Thu. Jun 20th, 2019

Online shopping: Five things to look out for when paying via Instant EFT

Instant EFT technology is taking South Africa by storm.

The post Online shopping: Five things to look out for when paying via Instant EFT appeared first on The South African.

online shopping five things to look out for when paying via instant eft - Online shopping: Five things to look out for when paying via Instant EFT

A recent report by We are Social, and Hootsuite looked at global online behaviour and found that South Africans spend an average of R1 200 a month on online purchases.

While this number is relatively small compared to other countries, it is growing year on year as more people embrace the convenience of transacting online.

With online sales accounting for just 1.5% of GDP per capita, online is an area many new and established retailers are looking at embracing to improve their market share.

One of the main concerns consumers have with shopping online is security. In the age of identity theft and rampant credit card fraud, for many South Africans online shopping is simply not a risk worth taking.

Instant EFT is a technology that is rapidly increasing in use in South Africa which allows users more straightforward EFT payments that clear immediately.

Despite some banks speaking out about the practice, instant EFT companies like i-Pay believe that immediate EFT solutions are safer than traditional credit card transactions and are calling for banks to start working with them to integrate the payments even more securely.

So what should we be looking for when making an instant EFT payment?

Security measures

PCI DSS

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PCI DSS Compliance stamp. Image supplied.

The site should display the PCI DSS compliance stamp. The PCI DSS applies to any company which accepts credit card payments. It assures customers that the payment processor is storing the data securely on a PCI compliant host, and that the company is utilising industry accepted standards and procedures when dealing with your personal information.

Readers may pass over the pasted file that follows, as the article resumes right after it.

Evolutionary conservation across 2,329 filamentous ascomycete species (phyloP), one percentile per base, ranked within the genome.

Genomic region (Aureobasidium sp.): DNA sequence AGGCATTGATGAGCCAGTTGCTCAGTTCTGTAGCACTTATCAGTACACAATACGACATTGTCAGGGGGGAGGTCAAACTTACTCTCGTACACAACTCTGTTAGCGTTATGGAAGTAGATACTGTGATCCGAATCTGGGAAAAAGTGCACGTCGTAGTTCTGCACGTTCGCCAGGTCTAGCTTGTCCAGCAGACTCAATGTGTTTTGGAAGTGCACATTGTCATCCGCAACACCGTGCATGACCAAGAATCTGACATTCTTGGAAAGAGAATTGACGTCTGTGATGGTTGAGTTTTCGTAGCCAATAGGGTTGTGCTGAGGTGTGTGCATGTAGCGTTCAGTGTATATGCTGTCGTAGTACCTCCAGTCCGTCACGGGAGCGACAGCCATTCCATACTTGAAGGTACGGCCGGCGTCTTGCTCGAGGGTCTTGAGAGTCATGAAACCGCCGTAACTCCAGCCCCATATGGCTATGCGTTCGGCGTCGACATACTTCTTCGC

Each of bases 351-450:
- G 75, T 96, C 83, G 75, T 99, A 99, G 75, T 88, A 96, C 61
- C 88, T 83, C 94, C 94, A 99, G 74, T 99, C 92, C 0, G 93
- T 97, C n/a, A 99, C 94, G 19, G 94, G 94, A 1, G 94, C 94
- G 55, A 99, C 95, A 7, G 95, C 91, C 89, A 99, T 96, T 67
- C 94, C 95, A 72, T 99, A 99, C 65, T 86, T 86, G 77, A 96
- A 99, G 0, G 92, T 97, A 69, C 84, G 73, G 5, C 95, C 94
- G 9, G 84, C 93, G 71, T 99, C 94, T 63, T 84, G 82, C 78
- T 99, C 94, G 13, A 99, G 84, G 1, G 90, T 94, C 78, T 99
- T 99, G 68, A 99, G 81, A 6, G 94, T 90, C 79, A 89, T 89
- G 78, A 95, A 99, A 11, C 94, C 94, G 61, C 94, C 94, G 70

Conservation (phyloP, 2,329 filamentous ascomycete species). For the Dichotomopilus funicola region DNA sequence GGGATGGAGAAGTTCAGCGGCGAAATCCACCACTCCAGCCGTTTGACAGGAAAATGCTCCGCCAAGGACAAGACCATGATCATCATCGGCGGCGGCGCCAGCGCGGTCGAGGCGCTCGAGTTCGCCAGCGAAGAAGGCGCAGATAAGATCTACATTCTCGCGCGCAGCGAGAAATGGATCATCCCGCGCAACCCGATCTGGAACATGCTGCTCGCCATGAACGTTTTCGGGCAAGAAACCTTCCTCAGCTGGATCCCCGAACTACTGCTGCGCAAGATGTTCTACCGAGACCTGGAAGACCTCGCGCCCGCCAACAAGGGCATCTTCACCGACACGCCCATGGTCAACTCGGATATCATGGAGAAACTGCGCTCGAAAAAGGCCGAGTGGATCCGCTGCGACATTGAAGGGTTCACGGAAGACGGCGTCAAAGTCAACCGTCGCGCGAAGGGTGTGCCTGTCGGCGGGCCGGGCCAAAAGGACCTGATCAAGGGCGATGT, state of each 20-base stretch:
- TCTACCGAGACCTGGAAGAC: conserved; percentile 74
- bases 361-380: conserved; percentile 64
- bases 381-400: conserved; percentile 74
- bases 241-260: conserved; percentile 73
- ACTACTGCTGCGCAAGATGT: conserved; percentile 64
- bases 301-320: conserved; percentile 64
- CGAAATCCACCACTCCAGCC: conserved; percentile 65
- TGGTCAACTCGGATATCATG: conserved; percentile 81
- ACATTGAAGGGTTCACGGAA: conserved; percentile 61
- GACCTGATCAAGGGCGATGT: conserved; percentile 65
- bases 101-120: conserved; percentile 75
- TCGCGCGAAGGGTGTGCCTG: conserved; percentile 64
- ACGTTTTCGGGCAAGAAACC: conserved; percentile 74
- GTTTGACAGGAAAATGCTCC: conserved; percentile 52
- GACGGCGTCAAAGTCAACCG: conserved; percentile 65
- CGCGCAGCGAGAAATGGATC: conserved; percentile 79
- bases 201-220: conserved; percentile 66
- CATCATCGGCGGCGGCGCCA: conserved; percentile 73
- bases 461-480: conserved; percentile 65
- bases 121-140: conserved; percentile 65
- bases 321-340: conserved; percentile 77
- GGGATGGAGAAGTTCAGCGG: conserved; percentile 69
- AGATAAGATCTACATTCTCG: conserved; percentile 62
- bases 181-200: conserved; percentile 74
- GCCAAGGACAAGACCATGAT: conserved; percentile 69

Thawte certification

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Thawte security stamp. Image supplied.

The next thing to look for is the Thawte certificate. The Thawte certificate is essentially an indication that you’re visiting a safe site using a legitimate SSL certificate.

Be on the look out for this stamp and that the date reflects the current date before proceeding with payment. Also, click the stamp to verify that the certificate is valid.

EV SSL Certificate

The site should also have an EV SSL certificate. This is basically an indication of the level of security on the site. Check for the green lock next to the URL and that the URL itself is green before making payment.

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EV SSL Certificate. Image supplied.

Before initiating payment look for a disclaimer from the payment provider which should explain their role in facilitating the payment and protecting your information.

Extra Security

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Mandate disclaimer. Image supplied.

Remember, an instant EFT provider will access your bank via the website the way you normally would and therefore should inherit the security measures from the site.

Two-factor Authentication

With this in mind, the final step in the payment will always be the secure two-factor authentication your bank usually employs for a payment.

Should you not receive a notification to verify the transaction via OTP, USSD or OTP in app approval your account may have been compromised, and you must contact your bank immediately.

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Two-factor authentication. Image supplied.

The post Online shopping: Five things to look out for when paying via Instant EFT appeared first on The South African.

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